Community gardens

More than 20 square miles of vacant land lie within Detroit city limits. The legacy of decades of depopulation and disinvestment, the vacant land drains the city’s resources and poses threats to neighborhood safety—but it also holds potential for outdoor recreation, job creation, affordable housing, food security, small businesses, clean air and water, and climate change resiliency.

The Trust for Public Land (TPL) and the San Luis Valley Local Foods Coalition (SLVLFC) are pleased to announce the acquisition of the 38-acre Polston School property in Alamosa, Colorado as the site of the Rio Grande Healthy Living Park. "This acquisition restores the community process for the creation of an agricultural-themed Healthy Living Park on the Polston land, which we have been working on since 2010," said Liza Marron, Executive Director of SLVLFC.

Mayor Martin J. Walsh announced today that The Trust for Public Land,a leading national nonprofit land conservation organization, has acquired and received permit approval from the City of Boston to create the first urban farm in Boston allowed under the City's new "Article 89" farming rules.

New Freedom Park located in Denver, CO, has been named a “Frontline Park” by the national urban park advocacy organization City Parks Alliance.

The Trust for Public Land (TPL) announced today that it had closed on a deal to create a new park and urban demonstration farm in the Frogtown neighborhood, one of Saint Paul’s most park-lacking areas.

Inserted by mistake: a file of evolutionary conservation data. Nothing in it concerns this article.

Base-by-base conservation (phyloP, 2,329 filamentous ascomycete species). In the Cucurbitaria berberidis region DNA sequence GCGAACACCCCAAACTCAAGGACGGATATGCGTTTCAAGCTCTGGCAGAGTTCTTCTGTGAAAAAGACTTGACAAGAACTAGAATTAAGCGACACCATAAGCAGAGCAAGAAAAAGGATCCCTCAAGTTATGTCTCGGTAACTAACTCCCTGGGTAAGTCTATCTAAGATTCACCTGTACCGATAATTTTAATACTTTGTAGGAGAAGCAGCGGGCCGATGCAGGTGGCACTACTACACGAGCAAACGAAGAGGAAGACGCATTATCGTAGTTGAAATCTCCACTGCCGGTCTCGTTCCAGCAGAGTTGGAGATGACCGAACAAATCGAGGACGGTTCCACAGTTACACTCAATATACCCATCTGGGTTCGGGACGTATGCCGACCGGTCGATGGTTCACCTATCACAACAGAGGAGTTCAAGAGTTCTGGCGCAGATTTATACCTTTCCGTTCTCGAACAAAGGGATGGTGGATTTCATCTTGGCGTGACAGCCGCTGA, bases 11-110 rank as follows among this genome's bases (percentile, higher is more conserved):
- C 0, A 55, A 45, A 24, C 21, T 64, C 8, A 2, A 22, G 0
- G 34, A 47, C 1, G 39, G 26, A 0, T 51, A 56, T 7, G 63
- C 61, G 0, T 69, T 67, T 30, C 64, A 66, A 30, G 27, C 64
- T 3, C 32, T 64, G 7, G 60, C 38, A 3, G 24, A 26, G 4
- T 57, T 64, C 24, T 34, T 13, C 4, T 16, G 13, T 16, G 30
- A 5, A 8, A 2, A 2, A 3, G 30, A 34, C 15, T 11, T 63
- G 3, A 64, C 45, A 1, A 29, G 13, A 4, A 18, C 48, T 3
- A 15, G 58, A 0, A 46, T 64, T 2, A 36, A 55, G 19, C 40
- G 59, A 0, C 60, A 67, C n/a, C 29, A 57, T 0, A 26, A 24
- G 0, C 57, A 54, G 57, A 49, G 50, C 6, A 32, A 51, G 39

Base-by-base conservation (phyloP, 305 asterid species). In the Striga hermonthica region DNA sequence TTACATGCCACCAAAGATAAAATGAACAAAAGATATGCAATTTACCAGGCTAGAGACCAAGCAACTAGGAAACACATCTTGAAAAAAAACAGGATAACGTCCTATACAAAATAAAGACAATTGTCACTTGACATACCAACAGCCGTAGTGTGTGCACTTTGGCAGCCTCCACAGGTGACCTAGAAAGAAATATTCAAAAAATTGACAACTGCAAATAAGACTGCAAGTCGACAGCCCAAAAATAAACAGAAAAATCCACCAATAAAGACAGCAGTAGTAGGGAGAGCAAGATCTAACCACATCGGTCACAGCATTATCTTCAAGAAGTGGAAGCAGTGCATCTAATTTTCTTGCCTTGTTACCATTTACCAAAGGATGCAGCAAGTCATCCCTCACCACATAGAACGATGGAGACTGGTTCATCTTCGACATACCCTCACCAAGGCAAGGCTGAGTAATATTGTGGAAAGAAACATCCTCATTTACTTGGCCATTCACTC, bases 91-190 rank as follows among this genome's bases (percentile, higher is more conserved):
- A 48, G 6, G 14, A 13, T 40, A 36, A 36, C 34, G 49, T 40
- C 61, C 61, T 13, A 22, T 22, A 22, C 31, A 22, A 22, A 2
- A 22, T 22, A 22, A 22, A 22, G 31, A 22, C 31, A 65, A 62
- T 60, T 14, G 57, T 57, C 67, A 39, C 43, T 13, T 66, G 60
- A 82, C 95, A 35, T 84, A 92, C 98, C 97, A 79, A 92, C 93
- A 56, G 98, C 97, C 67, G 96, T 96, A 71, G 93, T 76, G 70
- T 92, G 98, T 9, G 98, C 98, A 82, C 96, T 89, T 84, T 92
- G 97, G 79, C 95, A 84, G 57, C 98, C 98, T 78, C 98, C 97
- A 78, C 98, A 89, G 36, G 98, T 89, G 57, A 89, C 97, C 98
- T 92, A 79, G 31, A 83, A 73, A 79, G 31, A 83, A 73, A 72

A once-vacant field of trash, dirt and other reminders of urban decay has now transformed the most-diverse square block of Denver into one of its most vibrant as well. The aptly-named New Freedom Park at 13th and Xenia provides the surrounding refugee community with a place to gather, play and plant.

Several Morristown gardeners founded the nonprofit Grow It Green Morristown (GIGM) and created a community garden on a small vacant lot. In June 2013, The Trust for Public Land helped the town of Morristown purchase and permanently protect the garden.

Residents of San Rafael will be able to grow their own fruits and vegetables in a new community garden being developed in the city, The Trust for Public Land announced.

In 2013, we worked with the Amherst H. Wilder Foundation to secure 12.7 acres in the heart of the neighborhood and transfer it to the city. Now, we're raising funds to help transform the site into a recreation area, nature sanctuary, and demonstration farm operated by local nonprofit Frogtown Farm.

In his new book, Land&People’s David Hanson’s paints a vivid portrait of urban farming in America

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